The spring was rough. The state, district, and school were focused on basic elements of distance learning, so hardware and connectivity took precedence. Imaginative solutions, live }instruction, team planning, and meaningful connections were largely left to chance. Spring brought awkward videos without scaffolds or enrichment, printables supposedly clear to the students that weren’t, and frustration. Aune’s school and Individualized Education Plan (IEP) team found my expectations unrealistic, while I lacked guidance to help my intellectually disabled child meaningfully engage with second grade general education curricula that was taught by apps over glitchy, unintuitive platforms. The beautiful, coordinated teamwork that had enabled Aune’s inclusion and made her a successful student was breaking down into silos typical of segregated education.
(from left) Kenneth, Aune, and Taina Karru-Olsen take a break outdoors during the pandemic.
I knew teachers were working harder than ever, but not much was reaching my child. In her boredom she did, however, master the art of playing Animal Crossing on her Nintendo Switch.
When the dreaded yet expected news came that distance learning would resume in the fall, I noted that the district saw an opportunity to reinvent. They called it 2.0 and promised emphasis on live instruction, social emotional learning, and the most substantial parts of the curricula. No more “holding pattern” learning, I thought.
But I wasn’t quite correct. It’s clear to me that there are additional challenges that need to be considered for in-person and remote instruction, especially for students with complex support needs. The pandemic has illuminated shortfalls in the system. I can’t help but feel that much of the potential in virtual learning was being wasted. Inclusive education was frequently abandoned in favor of teaching solely towards IEP goals, and social/emotional learning wasn’t happening.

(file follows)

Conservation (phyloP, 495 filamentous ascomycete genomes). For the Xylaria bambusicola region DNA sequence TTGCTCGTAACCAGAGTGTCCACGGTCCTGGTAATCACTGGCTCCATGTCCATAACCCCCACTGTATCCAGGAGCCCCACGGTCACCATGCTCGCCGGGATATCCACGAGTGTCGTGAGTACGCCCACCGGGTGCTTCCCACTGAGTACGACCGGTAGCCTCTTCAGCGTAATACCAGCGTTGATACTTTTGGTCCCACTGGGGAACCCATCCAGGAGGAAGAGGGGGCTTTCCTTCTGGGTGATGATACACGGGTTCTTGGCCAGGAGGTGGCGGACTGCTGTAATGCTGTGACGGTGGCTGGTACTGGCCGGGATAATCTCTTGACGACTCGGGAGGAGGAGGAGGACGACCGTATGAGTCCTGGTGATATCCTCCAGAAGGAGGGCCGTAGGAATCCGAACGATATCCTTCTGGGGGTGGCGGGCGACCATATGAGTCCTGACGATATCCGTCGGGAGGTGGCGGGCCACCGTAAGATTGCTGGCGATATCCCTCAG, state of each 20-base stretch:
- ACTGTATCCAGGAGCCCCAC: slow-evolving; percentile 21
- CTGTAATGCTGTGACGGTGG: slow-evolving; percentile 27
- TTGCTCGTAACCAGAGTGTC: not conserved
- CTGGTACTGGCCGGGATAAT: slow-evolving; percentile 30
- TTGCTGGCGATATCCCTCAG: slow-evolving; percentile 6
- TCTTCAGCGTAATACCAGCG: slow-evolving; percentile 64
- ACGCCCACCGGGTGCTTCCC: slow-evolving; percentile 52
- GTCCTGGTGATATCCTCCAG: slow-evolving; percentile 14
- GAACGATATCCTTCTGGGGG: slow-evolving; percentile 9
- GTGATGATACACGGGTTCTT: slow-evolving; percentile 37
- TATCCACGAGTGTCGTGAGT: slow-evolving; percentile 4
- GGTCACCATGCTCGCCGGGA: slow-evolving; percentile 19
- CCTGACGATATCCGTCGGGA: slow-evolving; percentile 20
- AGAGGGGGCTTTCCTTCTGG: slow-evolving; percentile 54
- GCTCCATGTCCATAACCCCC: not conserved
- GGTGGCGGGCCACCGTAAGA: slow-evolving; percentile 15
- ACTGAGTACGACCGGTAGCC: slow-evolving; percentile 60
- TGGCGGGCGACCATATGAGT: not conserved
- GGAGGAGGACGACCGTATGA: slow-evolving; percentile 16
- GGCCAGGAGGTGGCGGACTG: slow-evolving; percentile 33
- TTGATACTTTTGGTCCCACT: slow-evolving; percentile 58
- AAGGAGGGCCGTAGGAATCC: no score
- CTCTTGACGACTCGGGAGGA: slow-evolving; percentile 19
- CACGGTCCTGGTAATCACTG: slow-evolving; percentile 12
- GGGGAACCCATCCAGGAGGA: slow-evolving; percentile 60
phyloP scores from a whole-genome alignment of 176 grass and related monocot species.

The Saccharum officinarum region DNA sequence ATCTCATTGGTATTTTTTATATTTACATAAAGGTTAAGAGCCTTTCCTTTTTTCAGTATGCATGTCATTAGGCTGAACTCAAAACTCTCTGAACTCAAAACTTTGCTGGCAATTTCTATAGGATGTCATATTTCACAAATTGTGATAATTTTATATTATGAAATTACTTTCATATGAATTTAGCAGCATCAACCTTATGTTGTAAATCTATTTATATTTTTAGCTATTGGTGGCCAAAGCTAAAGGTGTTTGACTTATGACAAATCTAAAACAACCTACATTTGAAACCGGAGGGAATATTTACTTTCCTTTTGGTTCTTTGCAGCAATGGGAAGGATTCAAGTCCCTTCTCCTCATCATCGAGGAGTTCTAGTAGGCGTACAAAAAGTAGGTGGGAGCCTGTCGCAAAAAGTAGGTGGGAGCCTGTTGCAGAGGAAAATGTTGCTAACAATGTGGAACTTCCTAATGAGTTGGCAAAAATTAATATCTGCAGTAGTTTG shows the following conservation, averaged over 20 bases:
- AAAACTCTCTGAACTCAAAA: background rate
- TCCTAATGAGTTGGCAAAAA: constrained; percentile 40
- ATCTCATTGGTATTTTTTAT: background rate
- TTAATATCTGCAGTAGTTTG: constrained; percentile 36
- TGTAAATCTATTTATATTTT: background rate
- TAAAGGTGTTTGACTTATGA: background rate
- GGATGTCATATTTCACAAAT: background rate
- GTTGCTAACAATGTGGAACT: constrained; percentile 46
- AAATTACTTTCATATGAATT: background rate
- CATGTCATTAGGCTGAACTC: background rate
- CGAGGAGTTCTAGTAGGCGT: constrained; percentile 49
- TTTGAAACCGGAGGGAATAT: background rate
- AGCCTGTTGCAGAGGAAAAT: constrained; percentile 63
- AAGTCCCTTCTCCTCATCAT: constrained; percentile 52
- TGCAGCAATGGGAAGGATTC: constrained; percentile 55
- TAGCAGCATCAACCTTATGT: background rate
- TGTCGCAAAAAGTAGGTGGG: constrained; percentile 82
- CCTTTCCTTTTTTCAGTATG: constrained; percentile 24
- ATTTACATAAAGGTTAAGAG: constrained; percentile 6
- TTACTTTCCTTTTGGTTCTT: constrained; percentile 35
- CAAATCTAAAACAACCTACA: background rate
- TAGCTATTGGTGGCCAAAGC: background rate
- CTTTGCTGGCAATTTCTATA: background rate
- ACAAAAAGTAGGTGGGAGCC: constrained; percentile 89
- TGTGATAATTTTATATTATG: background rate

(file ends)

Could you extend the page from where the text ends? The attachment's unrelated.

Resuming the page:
But the district got some things right. Implementing a Universal Design for Learning framework in virtual learning was a real solution with immense positive impact. Meaningful engagement and success occurred as we transitioned from teaching as if we were in the building to a model that leveraged the virtual environment. Our district used multiple media, accessibility features, and caregiver empowerment strategies, and found ways to incorporate students’ different physical environments in comforting and stabilizing ways.
I’ve seen brilliant glimpses of solutions. I attend a weekly planning meeting with Aune’s team, which is focused on meaningful, interest-driven engagement over mere compliance. Supports are in place for Aune to be a real participant alongside and with her peers. Aune’s story remains the exception, not the rule, both before and during the pandemic, however. Privilege and persistent inequities built into our current education system play a growing role.
Although remote learning can’t fill the traditional custodial care role of schooling, there are imaginative ways of teaching and practicing safe socialization. In fact, this time of pandemic pivots has shown me the importance of separating these tasks of public education, so conversations about how to make education work for everyone, including students on the margins like Aune, will lead to action.
Ableism: Barrier to Acceptance, Self-Determination & Inclusive Education | Taina Karru-Olsen discusses inclusive K-12 education issues. She argues that ableism, including unintentional ableism, needs to be addressed.